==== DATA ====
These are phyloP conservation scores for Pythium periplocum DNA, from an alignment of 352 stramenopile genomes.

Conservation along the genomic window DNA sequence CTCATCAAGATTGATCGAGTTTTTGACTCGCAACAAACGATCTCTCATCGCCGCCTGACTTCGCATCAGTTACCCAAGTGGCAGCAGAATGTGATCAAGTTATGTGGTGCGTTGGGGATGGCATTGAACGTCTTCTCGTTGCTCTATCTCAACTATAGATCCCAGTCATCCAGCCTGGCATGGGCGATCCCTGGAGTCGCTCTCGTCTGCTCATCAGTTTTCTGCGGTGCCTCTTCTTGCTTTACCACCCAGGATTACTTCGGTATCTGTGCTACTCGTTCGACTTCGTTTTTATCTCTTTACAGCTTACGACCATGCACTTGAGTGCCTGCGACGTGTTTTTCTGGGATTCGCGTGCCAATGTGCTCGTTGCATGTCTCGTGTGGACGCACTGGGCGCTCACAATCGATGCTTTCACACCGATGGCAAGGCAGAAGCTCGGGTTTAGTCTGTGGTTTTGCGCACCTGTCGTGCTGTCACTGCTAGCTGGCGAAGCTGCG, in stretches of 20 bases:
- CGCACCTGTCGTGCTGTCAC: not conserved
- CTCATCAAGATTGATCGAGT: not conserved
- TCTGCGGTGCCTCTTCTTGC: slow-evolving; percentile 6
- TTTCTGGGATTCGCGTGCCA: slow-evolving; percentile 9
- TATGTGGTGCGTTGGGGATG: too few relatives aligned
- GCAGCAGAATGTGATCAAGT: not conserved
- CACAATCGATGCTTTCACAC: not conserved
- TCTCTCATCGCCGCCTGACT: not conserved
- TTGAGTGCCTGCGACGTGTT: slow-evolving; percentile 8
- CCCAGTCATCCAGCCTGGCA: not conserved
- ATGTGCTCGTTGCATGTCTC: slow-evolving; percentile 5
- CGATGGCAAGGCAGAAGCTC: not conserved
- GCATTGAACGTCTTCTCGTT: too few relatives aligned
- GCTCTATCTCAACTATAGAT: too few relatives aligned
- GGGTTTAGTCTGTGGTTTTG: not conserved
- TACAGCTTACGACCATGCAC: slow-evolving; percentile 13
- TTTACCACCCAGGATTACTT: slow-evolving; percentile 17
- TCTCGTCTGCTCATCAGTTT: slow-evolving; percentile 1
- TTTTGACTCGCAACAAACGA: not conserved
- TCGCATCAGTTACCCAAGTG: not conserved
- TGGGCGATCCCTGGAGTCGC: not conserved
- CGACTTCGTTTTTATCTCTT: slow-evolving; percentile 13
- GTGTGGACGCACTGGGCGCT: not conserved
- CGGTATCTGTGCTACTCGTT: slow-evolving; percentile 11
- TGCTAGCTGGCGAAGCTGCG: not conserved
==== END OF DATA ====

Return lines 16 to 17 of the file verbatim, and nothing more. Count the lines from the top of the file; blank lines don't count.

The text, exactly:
- GCTCTATCTCAACTATAGAT: too few relatives aligned
- GGGTTTAGTCTGTGGTTTTG: not conserved